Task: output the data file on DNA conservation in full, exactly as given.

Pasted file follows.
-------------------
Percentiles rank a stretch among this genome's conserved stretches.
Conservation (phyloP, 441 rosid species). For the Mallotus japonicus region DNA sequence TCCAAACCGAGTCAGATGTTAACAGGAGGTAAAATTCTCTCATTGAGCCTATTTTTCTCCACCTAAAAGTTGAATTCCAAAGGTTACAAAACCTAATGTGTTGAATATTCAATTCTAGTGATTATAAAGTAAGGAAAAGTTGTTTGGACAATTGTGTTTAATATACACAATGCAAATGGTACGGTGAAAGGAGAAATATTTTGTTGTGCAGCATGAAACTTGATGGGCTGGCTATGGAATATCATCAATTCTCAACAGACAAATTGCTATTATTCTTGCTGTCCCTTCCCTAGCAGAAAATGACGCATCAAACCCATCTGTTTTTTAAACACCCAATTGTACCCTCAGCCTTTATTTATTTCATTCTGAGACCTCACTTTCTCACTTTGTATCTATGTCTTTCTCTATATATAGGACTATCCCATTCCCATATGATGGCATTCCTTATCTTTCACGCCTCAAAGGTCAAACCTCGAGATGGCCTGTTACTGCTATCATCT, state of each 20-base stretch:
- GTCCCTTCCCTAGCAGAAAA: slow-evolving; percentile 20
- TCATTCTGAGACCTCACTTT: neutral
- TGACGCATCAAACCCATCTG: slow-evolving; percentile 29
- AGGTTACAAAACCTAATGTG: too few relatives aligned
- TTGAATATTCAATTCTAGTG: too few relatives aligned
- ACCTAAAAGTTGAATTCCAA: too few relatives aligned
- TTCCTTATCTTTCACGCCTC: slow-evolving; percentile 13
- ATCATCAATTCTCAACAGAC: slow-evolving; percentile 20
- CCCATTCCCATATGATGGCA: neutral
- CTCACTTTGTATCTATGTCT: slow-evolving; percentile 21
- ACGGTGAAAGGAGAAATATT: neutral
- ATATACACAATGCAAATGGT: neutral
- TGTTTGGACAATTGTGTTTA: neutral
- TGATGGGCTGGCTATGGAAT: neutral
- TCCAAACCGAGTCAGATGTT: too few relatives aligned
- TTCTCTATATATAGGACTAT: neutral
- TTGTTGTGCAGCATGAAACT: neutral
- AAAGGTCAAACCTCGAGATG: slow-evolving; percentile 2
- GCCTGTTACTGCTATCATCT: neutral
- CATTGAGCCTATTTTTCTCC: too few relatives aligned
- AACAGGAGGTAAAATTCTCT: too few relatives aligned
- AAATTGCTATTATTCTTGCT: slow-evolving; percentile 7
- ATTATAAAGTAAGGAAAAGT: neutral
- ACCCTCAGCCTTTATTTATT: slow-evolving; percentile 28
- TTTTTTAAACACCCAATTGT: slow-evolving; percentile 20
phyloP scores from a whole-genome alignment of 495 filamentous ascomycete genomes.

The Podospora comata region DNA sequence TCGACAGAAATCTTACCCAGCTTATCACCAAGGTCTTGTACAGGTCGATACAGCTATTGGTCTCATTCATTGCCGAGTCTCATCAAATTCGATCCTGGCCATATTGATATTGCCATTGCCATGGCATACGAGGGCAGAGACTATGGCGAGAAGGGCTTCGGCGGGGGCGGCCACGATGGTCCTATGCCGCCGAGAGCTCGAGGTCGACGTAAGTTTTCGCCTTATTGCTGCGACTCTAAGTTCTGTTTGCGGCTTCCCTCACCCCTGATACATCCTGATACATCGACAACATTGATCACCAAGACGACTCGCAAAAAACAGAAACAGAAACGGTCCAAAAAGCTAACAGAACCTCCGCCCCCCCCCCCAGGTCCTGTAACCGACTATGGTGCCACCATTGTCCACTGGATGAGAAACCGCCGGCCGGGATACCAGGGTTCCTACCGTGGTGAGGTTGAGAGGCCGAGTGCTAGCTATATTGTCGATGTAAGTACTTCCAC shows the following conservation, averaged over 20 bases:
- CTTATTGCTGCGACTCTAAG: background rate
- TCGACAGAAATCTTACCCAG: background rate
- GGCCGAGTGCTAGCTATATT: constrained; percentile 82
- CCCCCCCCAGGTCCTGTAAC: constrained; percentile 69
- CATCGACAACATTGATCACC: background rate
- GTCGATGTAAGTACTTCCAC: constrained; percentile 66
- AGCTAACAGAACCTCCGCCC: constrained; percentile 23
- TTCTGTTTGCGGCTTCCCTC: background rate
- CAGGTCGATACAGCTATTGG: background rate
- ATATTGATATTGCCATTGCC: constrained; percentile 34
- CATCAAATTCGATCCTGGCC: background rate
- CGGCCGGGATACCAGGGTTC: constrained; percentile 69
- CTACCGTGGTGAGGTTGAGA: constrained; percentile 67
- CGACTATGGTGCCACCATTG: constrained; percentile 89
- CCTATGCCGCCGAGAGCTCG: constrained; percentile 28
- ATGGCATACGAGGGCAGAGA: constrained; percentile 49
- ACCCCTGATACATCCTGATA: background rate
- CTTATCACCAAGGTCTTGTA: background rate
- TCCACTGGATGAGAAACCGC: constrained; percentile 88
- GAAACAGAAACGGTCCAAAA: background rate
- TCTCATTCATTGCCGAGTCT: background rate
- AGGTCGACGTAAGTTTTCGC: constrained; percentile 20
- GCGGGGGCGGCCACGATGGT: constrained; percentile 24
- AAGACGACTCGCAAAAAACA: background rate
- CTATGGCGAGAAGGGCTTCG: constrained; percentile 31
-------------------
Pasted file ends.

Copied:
Percentiles rank a stretch among this genome's conserved stretches.
Conservation (phyloP, 441 rosid species). For the Mallotus japonicus region DNA sequence TCCAAACCGAGTCAGATGTTAACAGGAGGTAAAATTCTCTCATTGAGCCTATTTTTCTCCACCTAAAAGTTGAATTCCAAAGGTTACAAAACCTAATGTGTTGAATATTCAATTCTAGTGATTATAAAGTAAGGAAAAGTTGTTTGGACAATTGTGTTTAATATACACAATGCAAATGGTACGGTGAAAGGAGAAATATTTTGTTGTGCAGCATGAAACTTGATGGGCTGGCTATGGAATATCATCAATTCTCAACAGACAAATTGCTATTATTCTTGCTGTCCCTTCCCTAGCAGAAAATGACGCATCAAACCCATCTGTTTTTTAAACACCCAATTGTACCCTCAGCCTTTATTTATTTCATTCTGAGACCTCACTTTCTCACTTTGTATCTATGTCTTTCTCTATATATAGGACTATCCCATTCCCATATGATGGCATTCCTTATCTTTCACGCCTCAAAGGTCAAACCTCGAGATGGCCTGTTACTGCTATCATCT, state of each 20-base stretch:
- GTCCCTTCCCTAGCAGAAAA: slow-evolving; percentile 20
- TCATTCTGAGACCTCACTTT: neutral
- TGACGCATCAAACCCATCTG: slow-evolving; percentile 29
- AGGTTACAAAACCTAATGTG: too few relatives aligned
- TTGAATATTCAATTCTAGTG: too few relatives aligned
- ACCTAAAAGTTGAATTCCAA: too few relatives aligned
- TTCCTTATCTTTCACGCCTC: slow-evolving; percentile 13
- ATCATCAATTCTCAACAGAC: slow-evolving; percentile 20
- CCCATTCCCATATGATGGCA: neutral
- CTCACTTTGTATCTATGTCT: slow-evolving; percentile 21
- ACGGTGAAAGGAGAAATATT: neutral
- ATATACACAATGCAAATGGT: neutral
- TGTTTGGACAATTGTGTTTA: neutral
- TGATGGGCTGGCTATGGAAT: neutral
- TCCAAACCGAGTCAGATGTT: too few relatives aligned
- TTCTCTATATATAGGACTAT: neutral
- TTGTTGTGCAGCATGAAACT: neutral
- AAAGGTCAAACCTCGAGATG: slow-evolving; percentile 2
- GCCTGTTACTGCTATCATCT: neutral
- CATTGAGCCTATTTTTCTCC: too few relatives aligned
- AACAGGAGGTAAAATTCTCT: too few relatives aligned
- AAATTGCTATTATTCTTGCT: slow-evolving; percentile 7
- ATTATAAAGTAAGGAAAAGT: neutral
- ACCCTCAGCCTTTATTTATT: slow-evolving; percentile 28
- TTTTTTAAACACCCAATTGT: slow-evolving; percentile 20
phyloP scores from a whole-genome alignment of 495 filamentous ascomycete genomes.

The Podospora comata region DNA sequence TCGACAGAAATCTTACCCAGCTTATCACCAAGGTCTTGTACAGGTCGATACAGCTATTGGTCTCATTCATTGCCGAGTCTCATCAAATTCGATCCTGGCCATATTGATATTGCCATTGCCATGGCATACGAGGGCAGAGACTATGGCGAGAAGGGCTTCGGCGGGGGCGGCCACGATGGTCCTATGCCGCCGAGAGCTCGAGGTCGACGTAAGTTTTCGCCTTATTGCTGCGACTCTAAGTTCTGTTTGCGGCTTCCCTCACCCCTGATACATCCTGATACATCGACAACATTGATCACCAAGACGACTCGCAAAAAACAGAAACAGAAACGGTCCAAAAAGCTAACAGAACCTCCGCCCCCCCCCCCAGGTCCTGTAACCGACTATGGTGCCACCATTGTCCACTGGATGAGAAACCGCCGGCCGGGATACCAGGGTTCCTACCGTGGTGAGGTTGAGAGGCCGAGTGCTAGCTATATTGTCGATGTAAGTACTTCCAC shows the following conservation, averaged over 20 bases:
- CTTATTGCTGCGACTCTAAG: background rate
- TCGACAGAAATCTTACCCAG: background rate
- GGCCGAGTGCTAGCTATATT: constrained; percentile 82
- CCCCCCCCAGGTCCTGTAAC: constrained; percentile 69
- CATCGACAACATTGATCACC: background rate
- GTCGATGTAAGTACTTCCAC: constrained; percentile 66
- AGCTAACAGAACCTCCGCCC: constrained; percentile 23
- TTCTGTTTGCGGCTTCCCTC: background rate
- CAGGTCGATACAGCTATTGG: background rate
- ATATTGATATTGCCATTGCC: constrained; percentile 34
- CATCAAATTCGATCCTGGCC: background rate
- CGGCCGGGATACCAGGGTTC: constrained; percentile 69
- CTACCGTGGTGAGGTTGAGA: constrained; percentile 67
- CGACTATGGTGCCACCATTG: constrained; percentile 89
- CCTATGCCGCCGAGAGCTCG: constrained; percentile 28
- ATGGCATACGAGGGCAGAGA: constrained; percentile 49
- ACCCCTGATACATCCTGATA: background rate
- CTTATCACCAAGGTCTTGTA: background rate
- TCCACTGGATGAGAAACCGC: constrained; percentile 88
- GAAACAGAAACGGTCCAAAA: background rate
- TCTCATTCATTGCCGAGTCT: background rate
- AGGTCGACGTAAGTTTTCGC: constrained; percentile 20
- GCGGGGGCGGCCACGATGGT: constrained; percentile 24
- AAGACGACTCGCAAAAAACA: background rate
- CTATGGCGAGAAGGGCTTCG: constrained; percentile 31